By Princess Jones
When you’re first starting your business, you may have thought that the hardest part would be finding clients to give you work. Well, finding work certainly is a process, but you’ll often find that getting paid is the real work.
But getting your invoices paid has to be a priority for you if you want your business’ cash flow to stay healthy. You may think this means chasing checks but there are some small things you can do first to make sure your invoices get paid.
1. Have Clear Payment Terms
Start off on the right foot with your relationships with clients by making payment terms clear up front. Make it a standard practice to have new clients acknowledge your terms in writing. Put your payment terms in your contracts. You can accomplish that by emailing it to them and asking them to reply acknowledging their understanding. Don’t just let them read it and sign it. Go over it with them point by point while in person or over the phone to ensure it’s being understood.
2. Invoice Quickly
Once you’ve got something to invoice for, do it as quickly as possible. Sure, you’d rather be working on the next thing, but if you don’t take care of your invoicing, you’ll never get paid. The clock starts ticking as soon as you send the invoice so don’t waste any time. And if you don’t have the time or the inclination to stay on top of your invoicing, make sure you hire someone who does.
3. Send Invoices Directly to the Person Paying Them
This may seem a little obvious, but it’s often overlooked when trying to get your invoices paid faster. Depending on the size and structure of a company, the person cutting the checks might not even work on the same side of the world as the person who runs the project. Sure, it’s their job to get the invoice to the right place. But you’re better off finding out the direct information for accounts payable and sending them a copy, too.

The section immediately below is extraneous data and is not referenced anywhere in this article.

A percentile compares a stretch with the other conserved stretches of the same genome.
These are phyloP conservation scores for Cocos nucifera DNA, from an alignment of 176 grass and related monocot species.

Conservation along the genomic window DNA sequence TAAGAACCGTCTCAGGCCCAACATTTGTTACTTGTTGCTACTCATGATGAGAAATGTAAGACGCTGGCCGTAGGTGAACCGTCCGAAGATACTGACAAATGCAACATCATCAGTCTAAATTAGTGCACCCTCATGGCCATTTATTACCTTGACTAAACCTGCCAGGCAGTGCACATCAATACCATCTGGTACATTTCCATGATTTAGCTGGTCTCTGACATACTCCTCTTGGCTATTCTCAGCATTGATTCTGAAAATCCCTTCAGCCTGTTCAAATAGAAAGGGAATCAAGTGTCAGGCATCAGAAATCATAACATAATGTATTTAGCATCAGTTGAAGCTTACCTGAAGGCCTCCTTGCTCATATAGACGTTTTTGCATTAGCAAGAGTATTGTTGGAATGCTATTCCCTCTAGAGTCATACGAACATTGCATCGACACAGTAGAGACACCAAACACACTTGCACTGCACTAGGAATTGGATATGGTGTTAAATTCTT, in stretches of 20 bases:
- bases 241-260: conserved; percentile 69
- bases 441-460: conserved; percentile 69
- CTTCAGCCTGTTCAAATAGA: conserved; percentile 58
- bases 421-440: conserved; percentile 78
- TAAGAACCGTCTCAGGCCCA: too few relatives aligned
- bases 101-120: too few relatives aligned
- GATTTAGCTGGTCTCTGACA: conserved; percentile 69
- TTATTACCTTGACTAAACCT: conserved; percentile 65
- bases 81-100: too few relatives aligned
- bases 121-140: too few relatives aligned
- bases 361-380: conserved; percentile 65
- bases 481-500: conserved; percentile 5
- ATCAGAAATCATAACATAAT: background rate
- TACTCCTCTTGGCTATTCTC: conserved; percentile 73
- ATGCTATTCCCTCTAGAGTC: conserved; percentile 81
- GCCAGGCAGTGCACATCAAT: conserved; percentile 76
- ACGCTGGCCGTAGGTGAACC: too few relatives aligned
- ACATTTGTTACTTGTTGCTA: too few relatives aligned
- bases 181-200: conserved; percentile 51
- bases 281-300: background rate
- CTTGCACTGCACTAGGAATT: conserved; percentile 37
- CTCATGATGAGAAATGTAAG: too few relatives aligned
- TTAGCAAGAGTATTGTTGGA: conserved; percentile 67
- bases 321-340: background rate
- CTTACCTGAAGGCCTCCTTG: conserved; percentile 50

4. Charge Up Front
The best way to prevent being paid late is to make sure you get paid before you even get started. Write your contracts so that all work is triggered by payments. For example, instead of saying you’ll have the work done on the 15th, say you’ll have the work done 15 days after you receive payment. With bigger jobs or certain types of work, you might not be able to get paid completely up front. In those cases, try to get half or a third before work starts. The more you can get initially, the less you might have to chase later.
5. Make Paying on Time Cheaper
In a perfect world, clients would pay your invoices as soon as they see them because that’s what they’ve agreed to do. But in the real world, you sometimes have to make it worth it for them. Consider adding late fees for payments outside of the acceptable window. On the other hand, consider offering a discount for pre-paid invoices to entice clients to pay upfront.
Chasing invoices can actually be harder than the day-to-day running of the business, so follow these tips to get your invoices paid on time, every time.